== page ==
The novel opens in Tudor England, in 1537 during a siege at Snape Castle during the northern uprisings. The plot then travels from Yorkshire to the royal court in the last years of Henry VIII’s reign and the early years of Edward VI’s.

(6) What is it about your chosen era/periods that you most enjoy?

The Medieval/Tudor period is a favourite of mine, as is the Anglo-Saxon era. I don’t find the world after Queen Elizabeth I quite as enthralling but I do read novels set in any historical era. These days, my research and my writing is mainly centred on Medieval/Tudor.

(7) Which if any of your characters do you dislike, and why?

I always try to give my characters motive for even their worst crimes so because I understand them I can’t dislike them too much. I even have a soft spot for Henry VIII.Each personality is made up of different shades of grey. They are like my children. When they do things to displease me it makes me sad and I just hope I can help them overcome it.

(8) Do you avoid sex scenes, gross violence or other in your works?

There is love and violence in all my novels. It can’t really be avoided writing in the period that I do. I try to ensure it is never gratuitous, always moves the plot on and it is never too graphic. I prefer to recount the emotion of the experience rather than the geography.When it comes to the sex in my novels my dad is my worst critic. He is of the old school and believes such things should never be discussed but my argument is, I am writing about the human condition and you cannot begin to touch what makes us ‘human’ without including sex. Sex, or the lack of it, reveals so much about a person, and I would never omit it. I don’t glorify it although in my novels it is often very far from ‘romantic.’ I mean, can you imagine how it must have been for Katheryn being intimate with an unhealthy old man like Henry VIII?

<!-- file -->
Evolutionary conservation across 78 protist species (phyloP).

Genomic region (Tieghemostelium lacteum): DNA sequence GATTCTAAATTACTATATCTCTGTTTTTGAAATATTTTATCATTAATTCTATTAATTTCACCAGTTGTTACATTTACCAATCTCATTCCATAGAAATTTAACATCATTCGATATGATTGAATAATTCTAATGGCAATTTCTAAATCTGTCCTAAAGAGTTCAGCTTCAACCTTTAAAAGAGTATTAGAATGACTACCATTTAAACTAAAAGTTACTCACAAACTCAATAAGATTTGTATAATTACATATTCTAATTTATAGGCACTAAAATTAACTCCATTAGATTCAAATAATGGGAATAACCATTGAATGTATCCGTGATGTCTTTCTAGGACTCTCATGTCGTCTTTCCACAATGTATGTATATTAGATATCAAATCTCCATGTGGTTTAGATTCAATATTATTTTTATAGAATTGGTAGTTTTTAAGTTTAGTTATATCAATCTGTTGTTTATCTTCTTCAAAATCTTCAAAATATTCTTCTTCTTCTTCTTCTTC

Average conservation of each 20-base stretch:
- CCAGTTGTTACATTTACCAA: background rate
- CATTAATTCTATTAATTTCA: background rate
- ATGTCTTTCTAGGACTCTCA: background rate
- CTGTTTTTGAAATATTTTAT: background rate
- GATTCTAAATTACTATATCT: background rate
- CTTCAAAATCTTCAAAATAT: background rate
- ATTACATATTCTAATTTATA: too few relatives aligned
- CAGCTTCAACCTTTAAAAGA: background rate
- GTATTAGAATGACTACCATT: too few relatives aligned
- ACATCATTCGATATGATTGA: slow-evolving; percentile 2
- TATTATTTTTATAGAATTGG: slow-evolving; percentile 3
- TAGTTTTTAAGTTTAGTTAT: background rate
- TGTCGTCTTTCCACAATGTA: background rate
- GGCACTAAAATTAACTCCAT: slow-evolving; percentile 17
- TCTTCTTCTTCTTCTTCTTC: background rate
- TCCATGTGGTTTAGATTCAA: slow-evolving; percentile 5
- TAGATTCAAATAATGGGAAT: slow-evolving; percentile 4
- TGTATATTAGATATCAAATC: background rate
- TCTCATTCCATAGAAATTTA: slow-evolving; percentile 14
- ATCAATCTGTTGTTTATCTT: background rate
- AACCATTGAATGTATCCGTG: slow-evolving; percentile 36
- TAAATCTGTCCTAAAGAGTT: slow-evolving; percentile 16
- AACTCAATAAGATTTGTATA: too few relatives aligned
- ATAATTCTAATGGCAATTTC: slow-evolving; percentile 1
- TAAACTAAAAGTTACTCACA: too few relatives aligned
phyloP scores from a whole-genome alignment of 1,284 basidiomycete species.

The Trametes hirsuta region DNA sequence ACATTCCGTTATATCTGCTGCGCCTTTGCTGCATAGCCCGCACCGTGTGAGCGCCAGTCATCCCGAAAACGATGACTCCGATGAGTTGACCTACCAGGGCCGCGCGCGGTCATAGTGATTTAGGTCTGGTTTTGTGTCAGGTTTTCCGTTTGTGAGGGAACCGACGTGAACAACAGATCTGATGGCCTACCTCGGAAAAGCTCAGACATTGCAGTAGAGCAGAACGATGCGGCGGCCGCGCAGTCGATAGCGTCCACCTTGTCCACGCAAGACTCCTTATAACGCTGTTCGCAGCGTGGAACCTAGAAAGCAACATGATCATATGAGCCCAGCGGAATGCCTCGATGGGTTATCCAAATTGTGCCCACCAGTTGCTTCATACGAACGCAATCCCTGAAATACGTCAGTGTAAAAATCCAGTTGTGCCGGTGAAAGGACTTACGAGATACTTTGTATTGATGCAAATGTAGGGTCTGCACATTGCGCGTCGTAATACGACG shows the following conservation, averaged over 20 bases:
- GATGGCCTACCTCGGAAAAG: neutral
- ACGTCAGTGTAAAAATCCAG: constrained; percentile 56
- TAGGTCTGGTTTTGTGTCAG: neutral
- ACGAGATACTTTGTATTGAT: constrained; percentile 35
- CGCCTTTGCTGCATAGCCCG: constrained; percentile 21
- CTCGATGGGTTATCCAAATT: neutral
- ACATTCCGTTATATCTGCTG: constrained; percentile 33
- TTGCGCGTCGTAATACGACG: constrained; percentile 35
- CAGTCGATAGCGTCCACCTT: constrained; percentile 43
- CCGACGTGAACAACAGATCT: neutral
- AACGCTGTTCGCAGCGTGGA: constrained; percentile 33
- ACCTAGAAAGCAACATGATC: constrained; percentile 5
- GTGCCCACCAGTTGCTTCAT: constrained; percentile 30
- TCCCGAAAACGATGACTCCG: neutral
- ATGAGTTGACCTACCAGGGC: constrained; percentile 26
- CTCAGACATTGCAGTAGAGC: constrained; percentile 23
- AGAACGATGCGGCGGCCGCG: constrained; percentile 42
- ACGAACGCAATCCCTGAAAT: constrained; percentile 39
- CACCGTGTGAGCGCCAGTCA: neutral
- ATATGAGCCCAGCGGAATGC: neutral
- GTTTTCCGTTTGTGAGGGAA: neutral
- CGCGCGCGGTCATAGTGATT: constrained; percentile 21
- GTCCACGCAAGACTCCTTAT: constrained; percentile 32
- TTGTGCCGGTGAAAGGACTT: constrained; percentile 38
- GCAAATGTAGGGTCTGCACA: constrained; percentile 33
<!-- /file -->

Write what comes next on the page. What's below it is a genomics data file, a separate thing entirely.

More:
(9) How would you rate your novel – historical fiction, romantic fiction, tear-jerker, emotional drama, swashbuckling adventure, or...?

I am always stuck when it comes to answering this. I suppose they are historical fiction. They have a bit of everything and are not in any way rose-tinted. You will find love, you will find sex, you will find childbirth, you will find death, you will find suffering, there are tears but there is laughter too and warmth. Like life, my books are a mixture of all these things.

Back cover blurb:

1537. As the year to end all years rolls to a close, King Henry VIII vents his continuing fury at the pope. The Holy Roman Church reels beneath the reformation and as the vast English abbeys crumble the royal coffers begin to fill. The people of the north, torn between loyalty to God and allegiance to their anointed king, embark upon a pilgrimage to guide their errant monarch back to grace. But Henry is unyielding and sends an army north to quell the rebel uprising. In Yorkshire, Katheryn Lady Latimer, and her step-children, Margaret and John, are held under siege at Snape Castle.
The events at Snape castle form Katheryn and set her on a path that will lead from the deprivations of a castle under siege to the perils of the royal Tudor court.

The novel, Intractable Heart, is told via four narrators, Katheryn’s step daughter, Margaret Neville; Katheryn herself; her fourth husband Thomas Seymour; and her step-daughter Elizabeth, later to become Queen Elizabeth I.

Katheryn Parr emerges as an intelligent, practical woman; a woman who sets aside her love for Thomas Seymour to do her duty and marry the aging king. Katheryn becomes Henry VIII’s partner in all things, acting as Regent for England during the French war, embracing and guiding Henry’s three motherless children, and providing a strong supporting voice for religious reform.

It is not until the king’s death, when she is finally free to follow the desires of her heart that her life descends into chaos … and wretchedness.

Judith Arnopp’s published work includes:
Intractable Heart
The Kiss of the Concubine: a story of Anne Boleyn
The Winchester Goose: at the court of Henry VIII
The Forest Dwellers
The Song of Heledd
Dear Henry: Confessions of the Queens
A Tapestry of Time